Suggested resources will be added to this page as I find them.

  • The first book I read about sex addiction remains the most helpful I have found to-date. It is a short read by Dr. Linda Hatch, a certified sex addiction therapist, that explains exactly what sex addiction is, signs that someone has it, what this means for you, WHY your loved one has it in the first place (my most burning question), and what to do next.

You can find it on her website, which is also extremely helpful. In the first few months after the devastation of discovering my husband’s addiction, I read every single article on her website. Living With a Sex Addict: From Crisis to Recovery

Sex Addictions Counseling – About Dr. Hatch

  • Articles by Dorothy Hayden on Another tremendously valuable set of articles by another certified sex addiction therapist is that by Dorothy Hayden. Her articles are addressed to the addict, not the partner, but if you want to learn about why your partner is a sex addict, her articles go into some depth on that — and offer hope about the possibility for healing, if you are ready to think about that. For me, personally, understanding the addict allows me to empathize, which takes away some of my anger and my pain. If you have any lingering doubts about whether sex addiction has anything to do with any shortcoming of yours (hint: the answer is no, NOT AT ALL!), this may help reassure you.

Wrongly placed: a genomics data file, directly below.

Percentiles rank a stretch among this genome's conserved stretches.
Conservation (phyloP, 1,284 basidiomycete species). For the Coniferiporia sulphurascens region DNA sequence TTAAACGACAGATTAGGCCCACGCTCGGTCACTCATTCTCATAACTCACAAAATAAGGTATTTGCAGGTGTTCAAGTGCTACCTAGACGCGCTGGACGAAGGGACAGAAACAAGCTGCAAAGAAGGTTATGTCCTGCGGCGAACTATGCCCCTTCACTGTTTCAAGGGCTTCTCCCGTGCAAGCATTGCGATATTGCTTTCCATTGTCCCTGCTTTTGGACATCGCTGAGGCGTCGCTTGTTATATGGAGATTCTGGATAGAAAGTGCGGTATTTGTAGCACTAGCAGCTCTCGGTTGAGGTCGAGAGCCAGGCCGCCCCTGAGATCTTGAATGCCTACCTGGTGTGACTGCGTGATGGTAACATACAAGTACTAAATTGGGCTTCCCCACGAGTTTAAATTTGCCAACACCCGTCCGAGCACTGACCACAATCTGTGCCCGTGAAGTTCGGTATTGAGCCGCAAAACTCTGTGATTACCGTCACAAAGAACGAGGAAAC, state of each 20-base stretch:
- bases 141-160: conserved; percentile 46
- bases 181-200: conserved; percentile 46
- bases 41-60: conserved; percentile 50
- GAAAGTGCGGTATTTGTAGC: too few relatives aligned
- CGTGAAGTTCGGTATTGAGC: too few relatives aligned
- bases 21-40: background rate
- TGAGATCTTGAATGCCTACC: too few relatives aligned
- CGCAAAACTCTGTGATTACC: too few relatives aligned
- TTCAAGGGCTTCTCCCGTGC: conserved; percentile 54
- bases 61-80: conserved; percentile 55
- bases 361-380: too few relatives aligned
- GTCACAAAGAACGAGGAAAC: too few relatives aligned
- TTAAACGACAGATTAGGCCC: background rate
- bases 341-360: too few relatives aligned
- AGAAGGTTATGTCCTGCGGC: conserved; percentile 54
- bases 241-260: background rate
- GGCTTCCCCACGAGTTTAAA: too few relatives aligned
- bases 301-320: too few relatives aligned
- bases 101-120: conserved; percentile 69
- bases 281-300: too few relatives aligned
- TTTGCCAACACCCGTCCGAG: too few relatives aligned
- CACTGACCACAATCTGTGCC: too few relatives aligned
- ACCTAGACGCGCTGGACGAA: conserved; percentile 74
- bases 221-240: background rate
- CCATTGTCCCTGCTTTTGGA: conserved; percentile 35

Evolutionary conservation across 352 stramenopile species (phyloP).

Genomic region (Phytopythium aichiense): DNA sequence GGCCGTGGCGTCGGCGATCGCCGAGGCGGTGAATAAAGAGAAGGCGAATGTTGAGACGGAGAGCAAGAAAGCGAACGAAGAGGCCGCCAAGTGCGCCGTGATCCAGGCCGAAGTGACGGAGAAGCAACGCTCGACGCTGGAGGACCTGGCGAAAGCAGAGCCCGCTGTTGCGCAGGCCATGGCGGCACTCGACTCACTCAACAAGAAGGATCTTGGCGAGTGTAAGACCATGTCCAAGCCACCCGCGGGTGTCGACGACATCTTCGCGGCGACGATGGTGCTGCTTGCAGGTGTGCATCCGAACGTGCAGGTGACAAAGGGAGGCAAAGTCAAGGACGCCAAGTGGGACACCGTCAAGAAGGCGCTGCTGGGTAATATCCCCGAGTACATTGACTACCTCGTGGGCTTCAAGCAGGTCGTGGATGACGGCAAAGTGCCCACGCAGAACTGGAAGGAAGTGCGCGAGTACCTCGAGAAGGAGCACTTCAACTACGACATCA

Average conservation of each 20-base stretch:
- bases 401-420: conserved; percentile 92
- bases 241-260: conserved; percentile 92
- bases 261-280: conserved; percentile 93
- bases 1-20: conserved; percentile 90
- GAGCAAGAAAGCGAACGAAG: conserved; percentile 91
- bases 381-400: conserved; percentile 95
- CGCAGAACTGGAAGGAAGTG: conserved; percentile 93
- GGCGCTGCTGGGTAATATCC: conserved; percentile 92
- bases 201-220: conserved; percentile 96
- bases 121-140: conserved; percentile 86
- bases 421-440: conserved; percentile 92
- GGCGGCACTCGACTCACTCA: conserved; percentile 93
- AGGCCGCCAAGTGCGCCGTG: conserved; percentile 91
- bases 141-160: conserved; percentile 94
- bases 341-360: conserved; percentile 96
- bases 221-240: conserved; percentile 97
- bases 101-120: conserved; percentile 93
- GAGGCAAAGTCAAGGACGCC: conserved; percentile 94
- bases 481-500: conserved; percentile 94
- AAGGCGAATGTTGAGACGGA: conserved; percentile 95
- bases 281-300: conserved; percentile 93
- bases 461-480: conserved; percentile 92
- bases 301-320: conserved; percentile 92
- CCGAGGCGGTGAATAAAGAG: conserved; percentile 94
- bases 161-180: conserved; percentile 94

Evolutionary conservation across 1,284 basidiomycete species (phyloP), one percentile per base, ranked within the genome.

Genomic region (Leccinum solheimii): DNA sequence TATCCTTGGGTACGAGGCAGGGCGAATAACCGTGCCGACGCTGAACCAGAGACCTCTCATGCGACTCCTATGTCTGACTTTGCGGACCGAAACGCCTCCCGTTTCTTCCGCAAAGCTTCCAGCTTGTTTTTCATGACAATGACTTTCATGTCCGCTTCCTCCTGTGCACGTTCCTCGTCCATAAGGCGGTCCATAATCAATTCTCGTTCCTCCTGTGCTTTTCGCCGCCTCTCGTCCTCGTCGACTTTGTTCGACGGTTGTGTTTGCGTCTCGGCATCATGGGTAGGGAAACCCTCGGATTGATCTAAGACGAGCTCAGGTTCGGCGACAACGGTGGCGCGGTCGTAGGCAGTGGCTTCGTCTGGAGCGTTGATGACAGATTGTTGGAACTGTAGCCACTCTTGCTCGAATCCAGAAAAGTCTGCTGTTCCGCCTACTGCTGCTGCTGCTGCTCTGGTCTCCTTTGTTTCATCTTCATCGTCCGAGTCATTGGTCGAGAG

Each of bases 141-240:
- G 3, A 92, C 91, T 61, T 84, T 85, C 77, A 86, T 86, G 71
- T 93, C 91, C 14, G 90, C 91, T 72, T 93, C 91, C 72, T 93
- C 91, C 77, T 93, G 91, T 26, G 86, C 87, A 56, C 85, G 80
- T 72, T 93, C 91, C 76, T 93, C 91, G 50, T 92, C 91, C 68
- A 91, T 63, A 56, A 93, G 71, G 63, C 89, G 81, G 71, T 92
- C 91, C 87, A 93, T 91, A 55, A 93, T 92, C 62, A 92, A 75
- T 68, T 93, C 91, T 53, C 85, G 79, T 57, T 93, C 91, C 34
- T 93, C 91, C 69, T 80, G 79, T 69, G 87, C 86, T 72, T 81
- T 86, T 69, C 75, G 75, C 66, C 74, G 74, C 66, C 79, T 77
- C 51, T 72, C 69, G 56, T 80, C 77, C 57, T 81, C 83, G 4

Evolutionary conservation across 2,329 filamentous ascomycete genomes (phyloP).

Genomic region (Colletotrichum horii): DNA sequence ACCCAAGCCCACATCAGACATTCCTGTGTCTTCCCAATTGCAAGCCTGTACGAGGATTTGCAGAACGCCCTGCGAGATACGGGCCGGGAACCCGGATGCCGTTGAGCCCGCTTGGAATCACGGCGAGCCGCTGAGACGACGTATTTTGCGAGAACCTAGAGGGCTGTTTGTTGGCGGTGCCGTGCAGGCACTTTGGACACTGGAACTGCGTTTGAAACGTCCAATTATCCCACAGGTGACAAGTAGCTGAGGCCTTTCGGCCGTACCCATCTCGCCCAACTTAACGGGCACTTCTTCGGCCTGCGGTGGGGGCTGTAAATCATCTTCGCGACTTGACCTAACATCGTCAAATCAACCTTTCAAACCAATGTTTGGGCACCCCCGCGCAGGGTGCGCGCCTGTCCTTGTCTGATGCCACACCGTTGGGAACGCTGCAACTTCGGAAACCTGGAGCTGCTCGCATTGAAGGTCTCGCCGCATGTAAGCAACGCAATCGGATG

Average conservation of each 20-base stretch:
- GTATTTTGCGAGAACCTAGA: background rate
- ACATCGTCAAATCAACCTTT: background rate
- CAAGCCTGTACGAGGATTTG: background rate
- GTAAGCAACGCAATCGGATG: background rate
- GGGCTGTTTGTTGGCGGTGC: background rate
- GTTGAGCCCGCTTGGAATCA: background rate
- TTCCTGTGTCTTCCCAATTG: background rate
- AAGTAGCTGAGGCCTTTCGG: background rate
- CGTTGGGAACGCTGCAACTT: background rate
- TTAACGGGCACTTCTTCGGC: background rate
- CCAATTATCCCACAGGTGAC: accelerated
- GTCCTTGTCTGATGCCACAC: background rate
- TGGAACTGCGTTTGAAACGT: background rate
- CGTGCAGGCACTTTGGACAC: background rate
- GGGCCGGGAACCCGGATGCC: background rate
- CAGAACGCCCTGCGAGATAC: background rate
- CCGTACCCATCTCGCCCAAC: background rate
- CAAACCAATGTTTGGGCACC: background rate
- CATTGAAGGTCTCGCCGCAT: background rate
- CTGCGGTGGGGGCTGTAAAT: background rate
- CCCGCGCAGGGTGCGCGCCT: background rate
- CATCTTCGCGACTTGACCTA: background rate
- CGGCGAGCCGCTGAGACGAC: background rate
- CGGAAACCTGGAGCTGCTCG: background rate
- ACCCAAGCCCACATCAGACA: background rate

• After discovering my husband’s sex addiction, a book that really helped me work through the grief and find some level of healing was Conscious Uncoupling by Katherine Woodward Thomas. Don’t be put off by the fact that it’s definitely intended for people planning to divorce. Whether you stay together or not, your relationship as you knew it is over, and that is a loss worth grieving.

Other helpful websites include:

All of these are the websites of Certified Sex Addiction Therapists. The best resource for dealing with sex addiction or trauma resulting from being the partner of a sex addict is a CSAT. Find one near you using this website:

If you’re already familiar with the sex addiction community, you will notice I have chosen not to recommend any of the numerous 12-step groups available for people in our position (S-Anon, et. al.) This is a very deliberate choice, and I am going to go a step further and recommend that you actively avoid these groups unless a professional therapist who is currently treating you suggests that one of these groups might be helpful for specific issues that you are dealing with. I feel that 12-step groups intended for partners can do more harm than good, and I am fully prepared to defend that statement — in a separate post for another day.

You may also notice that I do not recommend any books or workbooks authored by or affiliated with Dr. Patrick Carnes. This is deliberate as well. I find Dr. Carnes to espouse misogyny, victim-blaming and other problematic attitudes, including shaming partners who choose to disconnect from a sex addict.

I have no doubt that many people have found S-Anon-type groups and Dr. Carnes to be helpful, and if you did, I’m glad for you. But I absolutely cannot recommend them to anyone.